The second ceremony was the registry wedding performed by the mayor and chief of Bafang. I have been welcomed completely into my husband’s family and they have no issue with me being a foreigner. As a matter of fact, after doing some DNA ancestry research, I have ancestry from Cameroon too. How cool is that?!
What’s life like in Togo for you?
Life here is very laid back. It has the feel of a large village to me. I enjoy the village life so this is a perfect “second” option. It’s relatively quiet in Lomé; not too much traffic most days but the streets have the usual morning traffic of any metropolis.
What do you love the most about living in Togo?
What I love most about living here is the weather, the beaches, and the easy-going lifestyle. There is not much to do in the way of attractions. But there are events that take place. For instance when I first arrived we visited the house of slaves in Agbodrafo. We’ve been to the Trade Fair that happens annually, and also attended the 40th tribute to Bella Bellow. (Read more about Bella Bellow here.)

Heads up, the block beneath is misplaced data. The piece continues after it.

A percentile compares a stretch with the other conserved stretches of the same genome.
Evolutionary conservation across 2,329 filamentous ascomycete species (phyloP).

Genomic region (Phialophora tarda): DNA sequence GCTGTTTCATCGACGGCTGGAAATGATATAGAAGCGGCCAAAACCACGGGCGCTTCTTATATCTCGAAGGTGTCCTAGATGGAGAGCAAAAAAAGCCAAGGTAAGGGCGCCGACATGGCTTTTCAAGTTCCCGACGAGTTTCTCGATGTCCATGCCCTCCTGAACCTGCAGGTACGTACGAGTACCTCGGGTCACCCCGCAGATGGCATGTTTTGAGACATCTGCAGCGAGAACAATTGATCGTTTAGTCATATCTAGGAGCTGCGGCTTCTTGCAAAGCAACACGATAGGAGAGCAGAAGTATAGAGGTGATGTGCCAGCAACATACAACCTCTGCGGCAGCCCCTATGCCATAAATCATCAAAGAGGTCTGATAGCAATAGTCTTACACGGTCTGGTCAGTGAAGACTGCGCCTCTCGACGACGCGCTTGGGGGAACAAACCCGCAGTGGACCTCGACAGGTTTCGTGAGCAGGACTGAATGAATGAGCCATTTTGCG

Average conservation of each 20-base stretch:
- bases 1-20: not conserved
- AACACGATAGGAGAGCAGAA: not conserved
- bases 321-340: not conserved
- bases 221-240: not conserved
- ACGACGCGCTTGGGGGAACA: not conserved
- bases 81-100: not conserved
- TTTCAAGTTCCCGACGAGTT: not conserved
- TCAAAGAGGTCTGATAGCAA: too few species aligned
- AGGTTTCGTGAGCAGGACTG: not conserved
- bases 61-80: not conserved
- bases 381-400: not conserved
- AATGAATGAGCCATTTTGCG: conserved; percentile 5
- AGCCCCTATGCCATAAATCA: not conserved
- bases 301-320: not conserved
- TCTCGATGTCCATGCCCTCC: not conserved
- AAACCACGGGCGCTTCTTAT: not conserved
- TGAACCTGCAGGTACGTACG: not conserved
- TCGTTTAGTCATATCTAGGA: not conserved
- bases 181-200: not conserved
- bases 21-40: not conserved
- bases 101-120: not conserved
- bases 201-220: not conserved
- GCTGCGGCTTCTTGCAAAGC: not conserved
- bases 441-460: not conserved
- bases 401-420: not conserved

Easiest things to adjust to?
The food and the climate were easy for me to adjust to. I enjoy hot weather and also love eating African food.
Most difficult things to adjust to?
The most difficult thing to adjust to at first was the language. Although people here speak French and English, sometimes when you want a taxi or to buy items in the market, using Ewe (the local language) would get a better response and perhaps price.
What is your social life like in Togo?
I am somewhat introverted, so I do not go out to nightclubs etc. often and have not since I have been here. But the beach is something we enjoy on a Sunday afternoon. There are private and public ones. We also visit friends and go to religious services to meet our social needs.